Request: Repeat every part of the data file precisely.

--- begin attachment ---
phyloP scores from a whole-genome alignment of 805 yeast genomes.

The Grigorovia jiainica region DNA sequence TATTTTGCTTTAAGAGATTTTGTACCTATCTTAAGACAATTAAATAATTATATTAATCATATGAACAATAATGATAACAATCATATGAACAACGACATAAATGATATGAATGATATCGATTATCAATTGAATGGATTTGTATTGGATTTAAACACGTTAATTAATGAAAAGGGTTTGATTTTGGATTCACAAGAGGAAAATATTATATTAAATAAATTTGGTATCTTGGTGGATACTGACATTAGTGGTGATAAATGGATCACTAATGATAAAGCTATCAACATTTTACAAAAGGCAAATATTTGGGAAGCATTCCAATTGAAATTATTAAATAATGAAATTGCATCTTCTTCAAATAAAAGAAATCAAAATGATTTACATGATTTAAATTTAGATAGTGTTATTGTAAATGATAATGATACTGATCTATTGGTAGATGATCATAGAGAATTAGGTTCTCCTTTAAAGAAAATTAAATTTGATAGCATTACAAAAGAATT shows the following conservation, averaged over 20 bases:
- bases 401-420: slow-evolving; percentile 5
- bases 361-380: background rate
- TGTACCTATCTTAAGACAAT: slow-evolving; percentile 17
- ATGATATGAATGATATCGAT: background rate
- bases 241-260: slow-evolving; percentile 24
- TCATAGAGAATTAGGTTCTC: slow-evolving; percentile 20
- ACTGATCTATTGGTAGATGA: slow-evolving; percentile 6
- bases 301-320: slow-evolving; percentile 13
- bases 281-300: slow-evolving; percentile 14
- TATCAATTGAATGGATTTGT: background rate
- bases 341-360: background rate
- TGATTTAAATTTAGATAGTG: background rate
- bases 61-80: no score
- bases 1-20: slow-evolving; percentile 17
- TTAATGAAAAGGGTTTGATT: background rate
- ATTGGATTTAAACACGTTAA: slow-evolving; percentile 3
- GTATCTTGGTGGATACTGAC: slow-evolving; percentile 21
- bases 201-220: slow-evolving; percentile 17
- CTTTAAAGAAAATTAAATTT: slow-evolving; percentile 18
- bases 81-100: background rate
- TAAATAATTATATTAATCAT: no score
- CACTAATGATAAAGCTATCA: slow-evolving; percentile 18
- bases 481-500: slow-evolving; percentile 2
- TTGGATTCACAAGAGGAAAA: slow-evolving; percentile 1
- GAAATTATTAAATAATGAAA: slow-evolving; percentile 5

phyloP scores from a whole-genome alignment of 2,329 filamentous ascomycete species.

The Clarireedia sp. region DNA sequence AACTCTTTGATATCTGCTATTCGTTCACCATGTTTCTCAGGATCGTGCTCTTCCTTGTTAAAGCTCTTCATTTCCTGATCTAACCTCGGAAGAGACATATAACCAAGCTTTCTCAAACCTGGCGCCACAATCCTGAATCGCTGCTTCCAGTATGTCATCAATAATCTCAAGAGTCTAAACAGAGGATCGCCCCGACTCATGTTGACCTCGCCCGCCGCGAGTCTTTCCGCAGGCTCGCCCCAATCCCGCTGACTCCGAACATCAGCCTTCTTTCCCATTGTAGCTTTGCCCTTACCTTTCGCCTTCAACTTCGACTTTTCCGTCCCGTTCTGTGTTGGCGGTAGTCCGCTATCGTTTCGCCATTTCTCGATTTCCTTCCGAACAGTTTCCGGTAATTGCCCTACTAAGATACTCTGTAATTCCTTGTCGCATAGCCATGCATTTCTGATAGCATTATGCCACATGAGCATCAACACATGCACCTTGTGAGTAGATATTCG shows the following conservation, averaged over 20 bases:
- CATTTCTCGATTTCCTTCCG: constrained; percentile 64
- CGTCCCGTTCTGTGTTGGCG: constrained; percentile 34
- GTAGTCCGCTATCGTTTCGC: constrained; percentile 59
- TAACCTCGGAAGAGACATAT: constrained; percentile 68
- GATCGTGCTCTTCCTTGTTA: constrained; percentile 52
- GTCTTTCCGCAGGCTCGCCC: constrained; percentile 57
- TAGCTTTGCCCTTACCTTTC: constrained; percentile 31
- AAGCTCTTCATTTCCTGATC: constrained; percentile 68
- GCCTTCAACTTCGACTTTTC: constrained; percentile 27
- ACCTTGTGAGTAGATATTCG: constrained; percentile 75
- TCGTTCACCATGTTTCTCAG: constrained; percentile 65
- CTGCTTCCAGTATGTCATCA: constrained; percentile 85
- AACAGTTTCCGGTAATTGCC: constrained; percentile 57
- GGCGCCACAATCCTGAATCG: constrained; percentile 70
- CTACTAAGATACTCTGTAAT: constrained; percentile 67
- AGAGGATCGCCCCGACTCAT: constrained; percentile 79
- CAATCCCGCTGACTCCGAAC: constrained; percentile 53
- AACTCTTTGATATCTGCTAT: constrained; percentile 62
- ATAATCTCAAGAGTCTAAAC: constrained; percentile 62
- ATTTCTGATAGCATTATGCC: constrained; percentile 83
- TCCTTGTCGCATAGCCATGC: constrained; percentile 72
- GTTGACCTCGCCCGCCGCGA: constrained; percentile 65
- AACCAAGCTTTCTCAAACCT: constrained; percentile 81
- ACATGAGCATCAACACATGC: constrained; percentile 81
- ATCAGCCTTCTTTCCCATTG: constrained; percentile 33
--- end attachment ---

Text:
phyloP scores from a whole-genome alignment of 805 yeast genomes.

The Grigorovia jiainica region DNA sequence TATTTTGCTTTAAGAGATTTTGTACCTATCTTAAGACAATTAAATAATTATATTAATCATATGAACAATAATGATAACAATCATATGAACAACGACATAAATGATATGAATGATATCGATTATCAATTGAATGGATTTGTATTGGATTTAAACACGTTAATTAATGAAAAGGGTTTGATTTTGGATTCACAAGAGGAAAATATTATATTAAATAAATTTGGTATCTTGGTGGATACTGACATTAGTGGTGATAAATGGATCACTAATGATAAAGCTATCAACATTTTACAAAAGGCAAATATTTGGGAAGCATTCCAATTGAAATTATTAAATAATGAAATTGCATCTTCTTCAAATAAAAGAAATCAAAATGATTTACATGATTTAAATTTAGATAGTGTTATTGTAAATGATAATGATACTGATCTATTGGTAGATGATCATAGAGAATTAGGTTCTCCTTTAAAGAAAATTAAATTTGATAGCATTACAAAAGAATT shows the following conservation, averaged over 20 bases:
- bases 401-420: slow-evolving; percentile 5
- bases 361-380: background rate
- TGTACCTATCTTAAGACAAT: slow-evolving; percentile 17
- ATGATATGAATGATATCGAT: background rate
- bases 241-260: slow-evolving; percentile 24
- TCATAGAGAATTAGGTTCTC: slow-evolving; percentile 20
- ACTGATCTATTGGTAGATGA: slow-evolving; percentile 6
- bases 301-320: slow-evolving; percentile 13
- bases 281-300: slow-evolving; percentile 14
- TATCAATTGAATGGATTTGT: background rate
- bases 341-360: background rate
- TGATTTAAATTTAGATAGTG: background rate
- bases 61-80: no score
- bases 1-20: slow-evolving; percentile 17
- TTAATGAAAAGGGTTTGATT: background rate
- ATTGGATTTAAACACGTTAA: slow-evolving; percentile 3
- GTATCTTGGTGGATACTGAC: slow-evolving; percentile 21
- bases 201-220: slow-evolving; percentile 17
- CTTTAAAGAAAATTAAATTT: slow-evolving; percentile 18
- bases 81-100: background rate
- TAAATAATTATATTAATCAT: no score
- CACTAATGATAAAGCTATCA: slow-evolving; percentile 18
- bases 481-500: slow-evolving; percentile 2
- TTGGATTCACAAGAGGAAAA: slow-evolving; percentile 1
- GAAATTATTAAATAATGAAA: slow-evolving; percentile 5

phyloP scores from a whole-genome alignment of 2,329 filamentous ascomycete species.

The Clarireedia sp. region DNA sequence AACTCTTTGATATCTGCTATTCGTTCACCATGTTTCTCAGGATCGTGCTCTTCCTTGTTAAAGCTCTTCATTTCCTGATCTAACCTCGGAAGAGACATATAACCAAGCTTTCTCAAACCTGGCGCCACAATCCTGAATCGCTGCTTCCAGTATGTCATCAATAATCTCAAGAGTCTAAACAGAGGATCGCCCCGACTCATGTTGACCTCGCCCGCCGCGAGTCTTTCCGCAGGCTCGCCCCAATCCCGCTGACTCCGAACATCAGCCTTCTTTCCCATTGTAGCTTTGCCCTTACCTTTCGCCTTCAACTTCGACTTTTCCGTCCCGTTCTGTGTTGGCGGTAGTCCGCTATCGTTTCGCCATTTCTCGATTTCCTTCCGAACAGTTTCCGGTAATTGCCCTACTAAGATACTCTGTAATTCCTTGTCGCATAGCCATGCATTTCTGATAGCATTATGCCACATGAGCATCAACACATGCACCTTGTGAGTAGATATTCG shows the following conservation, averaged over 20 bases:
- CATTTCTCGATTTCCTTCCG: constrained; percentile 64
- CGTCCCGTTCTGTGTTGGCG: constrained; percentile 34
- GTAGTCCGCTATCGTTTCGC: constrained; percentile 59
- TAACCTCGGAAGAGACATAT: constrained; percentile 68
- GATCGTGCTCTTCCTTGTTA: constrained; percentile 52
- GTCTTTCCGCAGGCTCGCCC: constrained; percentile 57
- TAGCTTTGCCCTTACCTTTC: constrained; percentile 31
- AAGCTCTTCATTTCCTGATC: constrained; percentile 68
- GCCTTCAACTTCGACTTTTC: constrained; percentile 27
- ACCTTGTGAGTAGATATTCG: constrained; percentile 75
- TCGTTCACCATGTTTCTCAG: constrained; percentile 65
- CTGCTTCCAGTATGTCATCA: constrained; percentile 85
- AACAGTTTCCGGTAATTGCC: constrained; percentile 57
- GGCGCCACAATCCTGAATCG: constrained; percentile 70
- CTACTAAGATACTCTGTAAT: constrained; percentile 67
- AGAGGATCGCCCCGACTCAT: constrained; percentile 79
- CAATCCCGCTGACTCCGAAC: constrained; percentile 53
- AACTCTTTGATATCTGCTAT: constrained; percentile 62
- ATAATCTCAAGAGTCTAAAC: constrained; percentile 62
- ATTTCTGATAGCATTATGCC: constrained; percentile 83
- TCCTTGTCGCATAGCCATGC: constrained; percentile 72
- GTTGACCTCGCCCGCCGCGA: constrained; percentile 65
- AACCAAGCTTTCTCAAACCT: constrained; percentile 81
- ACATGAGCATCAACACATGC: constrained; percentile 81
- ATCAGCCTTCTTTCCCATTG: constrained; percentile 33